A self-portrait by Cynthia Rowley, an exclusive to WWD.

Pippi Longstocking, Nancy Drew, Ramona Quimby and...Cynthia Rowley? With her new book, "Slim: A Fantasy Memoir" (Rizzoli), the multitasking designer is positioning herself as the latest in a pantheon of little-girl heroines.



NEW YORK — Pippi Longstocking, Nancy Drew, Ramona Quimby and…Cynthia Rowley? With her new book, “Slim: A Fantasy Memoir” (Rizzoli), the multitasking designer is positioning herself as the latest in a pantheon of little-girl heroines.

Each chapter spins a tale of the plucky kid from Barrington, Ill., who went on to design everything from glittery cocktail frocks to risqué dishes, and the pages are filled with Rowley’s own watercolor illustrations. Many of the stories and images wade pretty far into the fantastic — a picture of a dress made of helium balloons, for instance, is accompanied by a tongue-in-cheek recollection: “No one knows exactly how high or how long I was up there, but they found me in the supermarket parking lot a few towns away.”

Like most designers, Rowley sketches everything on paper before committing it to fabric. “I actually am not a very good fashion illustrator,” she insisted. But her pencil-and-brush evocations of her Midwest childhood contain plenty of stylish moments, from a dress she whipped up from a shower curtain to a pair of legwarmers she made out of old socks. Not to mention the cover image of the seven-year-old designer in vintage Cynthia Rowley: a self-stitched brown paisley dress. “I laid the fabric down on the floor, then laid down on top of it, traced around myself, cut it out and sewed it up. That was my little outfit that I wore every day for an entire summer,” she said. “It wasn’t, you know, couture.”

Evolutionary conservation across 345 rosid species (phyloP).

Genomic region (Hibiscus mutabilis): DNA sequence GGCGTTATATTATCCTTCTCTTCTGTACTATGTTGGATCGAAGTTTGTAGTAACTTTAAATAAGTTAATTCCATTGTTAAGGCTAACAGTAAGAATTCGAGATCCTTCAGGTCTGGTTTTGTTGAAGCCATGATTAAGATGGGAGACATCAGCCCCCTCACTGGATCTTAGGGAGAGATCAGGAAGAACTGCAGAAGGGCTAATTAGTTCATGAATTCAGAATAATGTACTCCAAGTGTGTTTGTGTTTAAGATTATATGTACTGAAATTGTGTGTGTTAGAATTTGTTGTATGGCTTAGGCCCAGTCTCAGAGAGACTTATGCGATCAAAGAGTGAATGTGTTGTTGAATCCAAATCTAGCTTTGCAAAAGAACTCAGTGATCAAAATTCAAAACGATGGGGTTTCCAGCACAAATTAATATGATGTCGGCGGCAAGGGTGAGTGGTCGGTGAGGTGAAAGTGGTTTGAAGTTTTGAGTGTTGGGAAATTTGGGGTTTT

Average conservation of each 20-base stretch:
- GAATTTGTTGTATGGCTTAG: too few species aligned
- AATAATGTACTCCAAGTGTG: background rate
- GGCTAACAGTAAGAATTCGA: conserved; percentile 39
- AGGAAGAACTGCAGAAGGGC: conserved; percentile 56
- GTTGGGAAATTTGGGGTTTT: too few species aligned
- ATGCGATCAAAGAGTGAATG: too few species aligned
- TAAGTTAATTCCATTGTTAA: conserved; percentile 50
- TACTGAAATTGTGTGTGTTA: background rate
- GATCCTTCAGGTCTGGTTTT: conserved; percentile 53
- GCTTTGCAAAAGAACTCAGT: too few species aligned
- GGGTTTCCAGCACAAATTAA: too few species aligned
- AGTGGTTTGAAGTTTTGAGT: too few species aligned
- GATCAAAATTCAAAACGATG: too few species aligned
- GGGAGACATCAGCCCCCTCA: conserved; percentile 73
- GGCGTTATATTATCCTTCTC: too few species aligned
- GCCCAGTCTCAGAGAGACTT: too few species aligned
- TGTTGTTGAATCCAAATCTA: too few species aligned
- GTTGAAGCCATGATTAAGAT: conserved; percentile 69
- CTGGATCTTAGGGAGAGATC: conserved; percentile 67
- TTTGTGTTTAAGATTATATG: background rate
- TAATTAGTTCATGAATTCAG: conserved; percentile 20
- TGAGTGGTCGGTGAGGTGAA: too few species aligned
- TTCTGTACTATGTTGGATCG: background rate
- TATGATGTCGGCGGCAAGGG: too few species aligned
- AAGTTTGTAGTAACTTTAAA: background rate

Still, it was a starting point. Rowley’s childhood inventiveness has lived on in her creative runway shows. In “Slim,” she writes about an early show staged on a Chicago tour boat that had a pirate theme. “That, of course, was a big disaster,” she recalled, “but at the time I was like, ‘That was fantastic!'” The audience reaction wasn’t as great: Most everyone, models included, got seasick. “That’s why I had to leave town,” she joked. “That’s why I moved to New York, I think.”

Once in Manhattan, she hosted her first show in her own Varick Street apartment, a down-to-earth affair where she served fast food. Rowley has since learned “the smell of White Castle hamburgers is not very glamorous,” she said with a laugh. Better received, though, were her spring 2000 men’s collection, a poolside bash featuring a corps of synchronized swimmers and the spring 2007 candy-themed show — the latter, a collaboration with artist Will Cotton.

This story first appeared in the April 26, 2007 issue of WWD.  Subscribe Today.

The designer may not be best known as an artist, but she and her husband, writer Bill Powers, are avid art collectors and sit on the board of RxArt, a charity that promotes art in hospitals. Meanwhile, fellow artists and friends Rachel Feinstein, Delia Brown, Marilyn Minter, Inka Essenhigh and Ryan McGinness are expected to make appearances at her book reception tonight, which is being held at Bergdorf Goodman. On May 17, Rowley is scheduled to make her own debut at the John McWhinnie at Glenn Horowitz Bookseller on the Upper East Side with a series of illustrations she compiled while, she said, she was “bored on airplanes.”

Is she excited? “I’m superscared,” she admitted. Surprising words from a former kid superhero.

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